An important element of Pedigree Petfoods’ advertising, its Waltham research centre is home to more than 1,000 animals. Stephanie Bentley visits the Leicestershire site to see how the cats and dogs live it up

Think “animal research” and images of prison-like cages filled with beagles smoking 20 a day or rabbits blinking away shampoo come to mind.

But go to Waltham, Pedigree Petfoods’ centre for research into animal nutrition, and imagine instead a rather cheerful primary school with light and airy corridors and play areas littered with toys. Imagine it as the sort of school you would want your children to attend – clean and well-regimented, but with a relaxed atmosphere – where everyone is on first name terms and where the occasional child who can’t fit in can easily be moved elsewhere.

It is tempting to slip into Johnny Morris-style anthropomorphism at Waltham, home to more than 1,000 assorted dogs, cats and birds who take part in long-term nutrition and behaviour trials in the heart of Leicestershire’s farmland. The centre sits next to Pedigree’s headquarters and has the look of a cross between a primary school and the low-rise, clinically clean, buildings in the Sixties TV series The Prisoner.

It may first and foremost be a commercial organisation, dedicated to understanding pets and their diets so Mars can sell more tins of Whiskas and Pedigree Chum, but it is truly science for the soft-hearted. As one nutritionist admits, he got “a bit uncomfortable” with the way research animals are kept at universities, and feels happier working in an environment which provides such “astonishing” welfare.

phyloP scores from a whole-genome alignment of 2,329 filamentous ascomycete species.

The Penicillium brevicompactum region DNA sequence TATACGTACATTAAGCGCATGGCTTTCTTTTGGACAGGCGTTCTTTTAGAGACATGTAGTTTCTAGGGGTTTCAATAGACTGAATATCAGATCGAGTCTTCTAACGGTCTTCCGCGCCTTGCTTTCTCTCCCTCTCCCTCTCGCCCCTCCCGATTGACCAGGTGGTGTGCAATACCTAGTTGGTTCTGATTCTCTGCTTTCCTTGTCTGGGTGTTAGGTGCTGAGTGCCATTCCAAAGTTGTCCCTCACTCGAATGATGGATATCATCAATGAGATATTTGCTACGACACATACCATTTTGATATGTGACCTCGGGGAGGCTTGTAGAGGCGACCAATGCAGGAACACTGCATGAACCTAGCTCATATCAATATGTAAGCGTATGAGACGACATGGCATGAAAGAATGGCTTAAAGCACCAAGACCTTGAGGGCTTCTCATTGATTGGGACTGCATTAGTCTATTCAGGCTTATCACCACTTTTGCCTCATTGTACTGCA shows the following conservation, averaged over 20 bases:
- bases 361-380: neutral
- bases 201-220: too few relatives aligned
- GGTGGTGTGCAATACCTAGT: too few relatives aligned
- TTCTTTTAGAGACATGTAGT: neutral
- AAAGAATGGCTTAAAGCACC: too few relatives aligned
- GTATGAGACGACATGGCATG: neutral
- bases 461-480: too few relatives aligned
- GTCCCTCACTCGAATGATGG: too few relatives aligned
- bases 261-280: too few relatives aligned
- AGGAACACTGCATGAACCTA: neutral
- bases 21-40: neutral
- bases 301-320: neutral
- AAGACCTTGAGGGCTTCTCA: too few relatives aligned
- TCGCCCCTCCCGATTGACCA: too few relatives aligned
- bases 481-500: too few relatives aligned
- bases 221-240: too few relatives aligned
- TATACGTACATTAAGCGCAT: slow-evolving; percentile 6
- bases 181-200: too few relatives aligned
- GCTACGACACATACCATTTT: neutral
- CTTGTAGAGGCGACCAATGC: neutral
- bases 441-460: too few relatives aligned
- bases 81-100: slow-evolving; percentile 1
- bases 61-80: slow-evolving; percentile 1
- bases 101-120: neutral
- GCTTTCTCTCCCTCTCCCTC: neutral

The point is echoed by senior nutritionist Dr Richard Butterwick, who outlines why the role of Waltham is so important. “A cat needs 47 nutrients in its diet, a dog needs 42,” he says.

“Petfood is one of only four types of manufactured meals which have to provide all the nutrients for a “complete” diet, alongside babyfood, certain types of weight reduction foods and astronaut food. We have to make sure we deliver that sort of quality and consistency every time,” says Butterwick.

The Waltham scientists are acutely aware that a stressed animal will not give an accurate picture of pet behaviour. If the odd animal is obviously unhappy, such as one infamous black labrador who, rather bizarrely, could not stand the sight of any other black dog, the animal can be rehoused with a family.

There is an appreciation that the animals are individuals with certain characteristics, (such as Kerry, the grumpy and rather shy Irish wolfhound, or Mavis the placid labrador who lives with her to keep her calm), yet there is obviously a clinical matter-of-factness at Wal-tham. The dogs and cats may have names, but they also have numbers, and in the event of a fire, the staff are under strict instructions to evacuate the building and leave them behind.

The Waltham inmates are used in a variety of feeding trials. For example dogs might be individually videoed to see how they behave around a bowl of food, cats are assessed on how they eat en masse and on their own, and the amount of food eaten at particular mealtimes is weighed to measure palatability.